District staff had given the board a list of recommended cuts to be made over the next two budget years, totaling $1.1 million — just shy of the $1.2 million in cuts Superintendent Eric Hartwig said would be needed for the district to get out of deficit spending by 2011-12. The board unanimously approved nearly all of the proposed reductions, although it blunted the severity of the summer school program's cut.
The reductions, 75 percent of which will be put in place in the 2010-11 fiscal year, include: a hiring freeze except when required by law, including a reversal of a plan to hire more teachers to address the spurt in enrollment; larger class sizes; cuts in or elimination of some enrichment programs; and shortening the school year by three instructional days and furloughing employees up to five non-instructional days (effective 2011-12, if successfully negotiated with employee unions).
But after the vote, the board began to discuss options for further spending cuts in response to Mr. Hartwig's earlier announcement that he had learned, only that morning, that the state was likely to withhold another $300,000 in its already-reduced funding for the district.
Mr. Hartwig said he was told by School Services of California, which analyzes state and federal funding for schools, that California schools were likely to lose an additional $240 per pupil from the state because the $7 billion the governor had expected in federal relief funds fell far short of the mark. With the district's hit estimated at $300,000, the board would be prudent to work further reductions totaling that amount into the two-year cutback plan, he said.
The board reviewed a series of more severe options for reductions that included layoffs, reduction in counseling, reducing custodial service from daily to every other day, and reducing the school day at La Entrada from eight sessions to seven.
Although no additional cuts were approved that night, board President Jamie Schein said later that the board is seeking more information and guidance from the staff, and will "continue to look for cost savings."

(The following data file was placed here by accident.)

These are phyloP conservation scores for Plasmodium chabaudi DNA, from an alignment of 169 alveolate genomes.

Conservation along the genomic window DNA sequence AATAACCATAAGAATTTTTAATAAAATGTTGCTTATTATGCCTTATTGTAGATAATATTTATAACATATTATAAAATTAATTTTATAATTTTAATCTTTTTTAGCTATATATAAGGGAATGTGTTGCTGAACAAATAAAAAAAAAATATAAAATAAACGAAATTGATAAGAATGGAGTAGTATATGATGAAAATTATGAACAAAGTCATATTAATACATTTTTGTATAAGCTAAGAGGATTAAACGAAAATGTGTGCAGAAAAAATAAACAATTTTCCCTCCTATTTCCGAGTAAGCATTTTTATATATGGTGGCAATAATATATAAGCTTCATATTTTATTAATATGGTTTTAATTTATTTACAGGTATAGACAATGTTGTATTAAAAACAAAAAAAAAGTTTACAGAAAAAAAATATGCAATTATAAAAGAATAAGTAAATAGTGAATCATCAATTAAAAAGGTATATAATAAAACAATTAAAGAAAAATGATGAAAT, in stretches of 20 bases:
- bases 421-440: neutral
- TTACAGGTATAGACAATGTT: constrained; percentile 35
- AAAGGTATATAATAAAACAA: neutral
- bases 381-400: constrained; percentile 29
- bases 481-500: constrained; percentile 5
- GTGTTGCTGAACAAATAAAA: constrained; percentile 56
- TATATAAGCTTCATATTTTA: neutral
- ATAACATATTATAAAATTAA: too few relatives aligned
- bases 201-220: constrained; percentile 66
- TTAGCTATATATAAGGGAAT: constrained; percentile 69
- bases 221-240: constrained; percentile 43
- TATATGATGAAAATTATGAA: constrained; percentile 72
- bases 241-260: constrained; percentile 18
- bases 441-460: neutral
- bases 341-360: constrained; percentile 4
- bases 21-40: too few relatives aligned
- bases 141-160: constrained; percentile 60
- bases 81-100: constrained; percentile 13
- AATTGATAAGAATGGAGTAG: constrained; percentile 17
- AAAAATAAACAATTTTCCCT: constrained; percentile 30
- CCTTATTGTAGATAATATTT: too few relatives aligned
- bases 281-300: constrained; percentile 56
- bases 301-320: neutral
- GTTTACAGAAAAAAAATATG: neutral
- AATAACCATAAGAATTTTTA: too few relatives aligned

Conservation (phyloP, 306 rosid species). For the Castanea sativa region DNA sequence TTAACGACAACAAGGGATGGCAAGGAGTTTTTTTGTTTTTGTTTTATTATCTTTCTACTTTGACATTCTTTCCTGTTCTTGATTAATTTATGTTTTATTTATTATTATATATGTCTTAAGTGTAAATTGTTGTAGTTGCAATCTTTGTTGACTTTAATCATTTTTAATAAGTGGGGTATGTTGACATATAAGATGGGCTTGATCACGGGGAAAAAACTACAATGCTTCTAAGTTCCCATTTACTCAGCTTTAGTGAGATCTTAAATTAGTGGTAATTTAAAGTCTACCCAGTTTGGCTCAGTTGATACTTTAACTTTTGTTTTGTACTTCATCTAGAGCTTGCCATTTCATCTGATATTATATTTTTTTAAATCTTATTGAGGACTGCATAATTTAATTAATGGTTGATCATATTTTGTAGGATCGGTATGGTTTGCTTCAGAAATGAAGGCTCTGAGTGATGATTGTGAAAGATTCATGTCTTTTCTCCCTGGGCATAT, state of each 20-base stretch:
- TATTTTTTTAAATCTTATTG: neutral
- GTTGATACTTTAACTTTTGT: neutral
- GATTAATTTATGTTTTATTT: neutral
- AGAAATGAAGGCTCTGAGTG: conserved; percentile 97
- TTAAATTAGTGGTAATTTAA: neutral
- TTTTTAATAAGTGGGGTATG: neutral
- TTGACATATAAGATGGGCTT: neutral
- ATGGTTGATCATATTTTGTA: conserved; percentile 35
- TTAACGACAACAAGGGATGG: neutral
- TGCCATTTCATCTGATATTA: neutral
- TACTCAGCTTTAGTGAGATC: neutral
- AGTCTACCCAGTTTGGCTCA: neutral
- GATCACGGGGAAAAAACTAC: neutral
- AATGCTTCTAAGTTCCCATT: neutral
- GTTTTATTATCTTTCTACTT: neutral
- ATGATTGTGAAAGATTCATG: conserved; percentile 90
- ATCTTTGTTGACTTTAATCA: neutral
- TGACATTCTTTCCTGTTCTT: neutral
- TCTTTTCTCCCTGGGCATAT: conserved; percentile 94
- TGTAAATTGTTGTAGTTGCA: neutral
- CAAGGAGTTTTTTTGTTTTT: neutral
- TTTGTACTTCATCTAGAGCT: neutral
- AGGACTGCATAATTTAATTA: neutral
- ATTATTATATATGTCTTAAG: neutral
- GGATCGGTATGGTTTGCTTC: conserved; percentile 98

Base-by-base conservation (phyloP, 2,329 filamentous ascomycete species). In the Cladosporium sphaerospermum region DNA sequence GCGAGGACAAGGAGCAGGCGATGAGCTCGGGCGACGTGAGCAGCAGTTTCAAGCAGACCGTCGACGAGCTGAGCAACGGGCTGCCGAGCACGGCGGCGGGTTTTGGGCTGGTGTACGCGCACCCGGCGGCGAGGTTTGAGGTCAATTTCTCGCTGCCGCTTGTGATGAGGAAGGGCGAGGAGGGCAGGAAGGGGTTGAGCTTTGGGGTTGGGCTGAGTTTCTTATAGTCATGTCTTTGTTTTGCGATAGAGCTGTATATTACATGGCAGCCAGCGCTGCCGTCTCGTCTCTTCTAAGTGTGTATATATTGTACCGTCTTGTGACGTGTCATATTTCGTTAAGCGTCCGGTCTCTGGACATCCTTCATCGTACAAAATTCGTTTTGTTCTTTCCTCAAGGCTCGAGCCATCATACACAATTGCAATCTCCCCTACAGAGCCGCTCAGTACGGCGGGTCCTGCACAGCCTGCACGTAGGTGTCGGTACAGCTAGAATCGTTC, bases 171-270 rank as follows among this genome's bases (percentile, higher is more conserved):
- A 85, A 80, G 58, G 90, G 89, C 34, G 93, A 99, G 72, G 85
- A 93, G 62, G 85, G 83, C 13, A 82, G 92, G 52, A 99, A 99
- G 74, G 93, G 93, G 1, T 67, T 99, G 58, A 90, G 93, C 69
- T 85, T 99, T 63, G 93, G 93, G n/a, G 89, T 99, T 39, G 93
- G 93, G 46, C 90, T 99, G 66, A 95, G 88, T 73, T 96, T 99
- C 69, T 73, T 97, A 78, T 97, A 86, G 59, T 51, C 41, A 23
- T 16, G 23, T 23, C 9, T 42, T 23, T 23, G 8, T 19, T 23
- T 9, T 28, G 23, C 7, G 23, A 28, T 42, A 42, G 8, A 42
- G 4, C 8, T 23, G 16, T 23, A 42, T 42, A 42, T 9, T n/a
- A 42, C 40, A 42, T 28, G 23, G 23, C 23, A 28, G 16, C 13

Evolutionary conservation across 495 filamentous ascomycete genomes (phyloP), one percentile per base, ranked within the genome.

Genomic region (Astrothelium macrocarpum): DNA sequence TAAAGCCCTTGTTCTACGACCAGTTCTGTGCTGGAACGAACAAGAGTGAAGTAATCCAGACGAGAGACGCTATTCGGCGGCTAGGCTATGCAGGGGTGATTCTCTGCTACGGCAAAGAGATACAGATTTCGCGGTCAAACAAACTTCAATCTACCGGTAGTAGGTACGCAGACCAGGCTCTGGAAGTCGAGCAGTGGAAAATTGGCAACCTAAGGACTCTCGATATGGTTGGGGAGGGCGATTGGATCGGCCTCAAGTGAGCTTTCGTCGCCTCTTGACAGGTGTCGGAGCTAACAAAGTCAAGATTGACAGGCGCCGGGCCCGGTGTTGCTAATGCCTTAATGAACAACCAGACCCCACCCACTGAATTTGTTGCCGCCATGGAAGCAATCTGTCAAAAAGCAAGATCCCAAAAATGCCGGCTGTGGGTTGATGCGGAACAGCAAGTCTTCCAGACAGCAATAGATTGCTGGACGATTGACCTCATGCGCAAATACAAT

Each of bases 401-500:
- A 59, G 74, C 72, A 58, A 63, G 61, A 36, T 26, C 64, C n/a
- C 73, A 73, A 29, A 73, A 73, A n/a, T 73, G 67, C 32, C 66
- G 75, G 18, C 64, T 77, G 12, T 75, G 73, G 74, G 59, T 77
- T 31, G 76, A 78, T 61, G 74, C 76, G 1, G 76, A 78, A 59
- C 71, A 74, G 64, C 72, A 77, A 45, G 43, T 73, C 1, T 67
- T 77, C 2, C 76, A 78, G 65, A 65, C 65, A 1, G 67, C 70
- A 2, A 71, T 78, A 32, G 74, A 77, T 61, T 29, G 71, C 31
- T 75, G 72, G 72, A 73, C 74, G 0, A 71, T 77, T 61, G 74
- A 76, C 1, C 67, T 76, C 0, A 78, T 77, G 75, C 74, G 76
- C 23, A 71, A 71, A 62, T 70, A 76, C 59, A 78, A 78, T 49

Before voting on the staff's recommended spending cuts, board members agonized over the proposed slashing of the summer school program.
The proposal limited summer school enrollment, beginning this year, to special education students and others the district is required by law to school year-round. Under that scenario, the district could save about $32,000, Mr. Hartwig said.
But board members questioned whether the district really would save in the long run under such a plan. If children who need the extra help that summer school traditionally provides can't enroll in the scaled-back program, "my concern is that it will cost the district more than $32,000" in the end because of the remedial programs that would be needed for those students once school begins in the fall, board member John Macdonald said.
The sentiment was echoed by other board members, and in the end they asked the staff to come back with a summer school plan that will include fewer students than the typical number — about 90 last year — but will allow those most in need of extra help to attend. The plan, they said, should look for other efficiencies in addition to a cutback in enrollment.
Although the two-school Las Lomitas district is one of the wealthiest school districts in the Bay Area, it hasn't escaped the pain of the financial downturn. Mr. Hartwig reported that "almost zero local revenue growth" is predicted for the 2010-11 fiscal year, and the district is projected to "deficit spend" this year by about $481,000.